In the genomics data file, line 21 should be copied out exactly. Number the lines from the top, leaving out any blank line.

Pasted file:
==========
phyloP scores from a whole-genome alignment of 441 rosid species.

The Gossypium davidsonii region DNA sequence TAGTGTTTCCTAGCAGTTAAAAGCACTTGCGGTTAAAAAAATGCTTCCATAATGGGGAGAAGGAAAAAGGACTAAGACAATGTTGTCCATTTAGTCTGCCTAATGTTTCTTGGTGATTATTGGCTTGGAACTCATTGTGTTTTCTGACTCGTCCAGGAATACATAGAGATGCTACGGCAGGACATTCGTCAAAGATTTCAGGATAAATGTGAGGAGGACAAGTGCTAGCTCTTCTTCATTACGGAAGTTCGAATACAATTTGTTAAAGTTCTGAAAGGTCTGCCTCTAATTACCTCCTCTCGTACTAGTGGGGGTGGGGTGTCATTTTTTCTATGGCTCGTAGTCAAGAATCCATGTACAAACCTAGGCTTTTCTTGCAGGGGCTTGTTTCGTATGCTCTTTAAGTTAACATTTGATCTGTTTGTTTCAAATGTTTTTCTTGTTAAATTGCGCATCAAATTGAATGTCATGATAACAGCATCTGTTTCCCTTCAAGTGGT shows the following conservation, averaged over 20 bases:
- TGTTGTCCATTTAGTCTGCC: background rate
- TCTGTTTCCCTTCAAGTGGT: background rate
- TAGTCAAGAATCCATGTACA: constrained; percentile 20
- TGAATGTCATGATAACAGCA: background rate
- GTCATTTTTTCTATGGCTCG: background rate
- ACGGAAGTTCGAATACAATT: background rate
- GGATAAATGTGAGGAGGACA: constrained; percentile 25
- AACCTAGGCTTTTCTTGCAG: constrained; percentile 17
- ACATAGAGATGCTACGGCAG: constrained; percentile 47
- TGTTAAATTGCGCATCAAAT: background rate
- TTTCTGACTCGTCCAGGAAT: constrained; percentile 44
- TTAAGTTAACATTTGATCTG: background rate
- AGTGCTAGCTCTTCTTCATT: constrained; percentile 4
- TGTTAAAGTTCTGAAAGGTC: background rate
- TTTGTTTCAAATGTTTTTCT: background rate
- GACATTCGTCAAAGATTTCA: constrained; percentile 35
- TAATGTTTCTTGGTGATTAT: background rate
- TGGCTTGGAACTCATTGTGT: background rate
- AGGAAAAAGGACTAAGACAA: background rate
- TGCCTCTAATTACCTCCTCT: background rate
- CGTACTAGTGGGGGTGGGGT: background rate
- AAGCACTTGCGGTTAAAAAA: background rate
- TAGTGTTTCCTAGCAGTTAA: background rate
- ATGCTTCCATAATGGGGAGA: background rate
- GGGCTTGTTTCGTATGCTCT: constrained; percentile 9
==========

- AGGAAAAAGGACTAAGACAA: background rate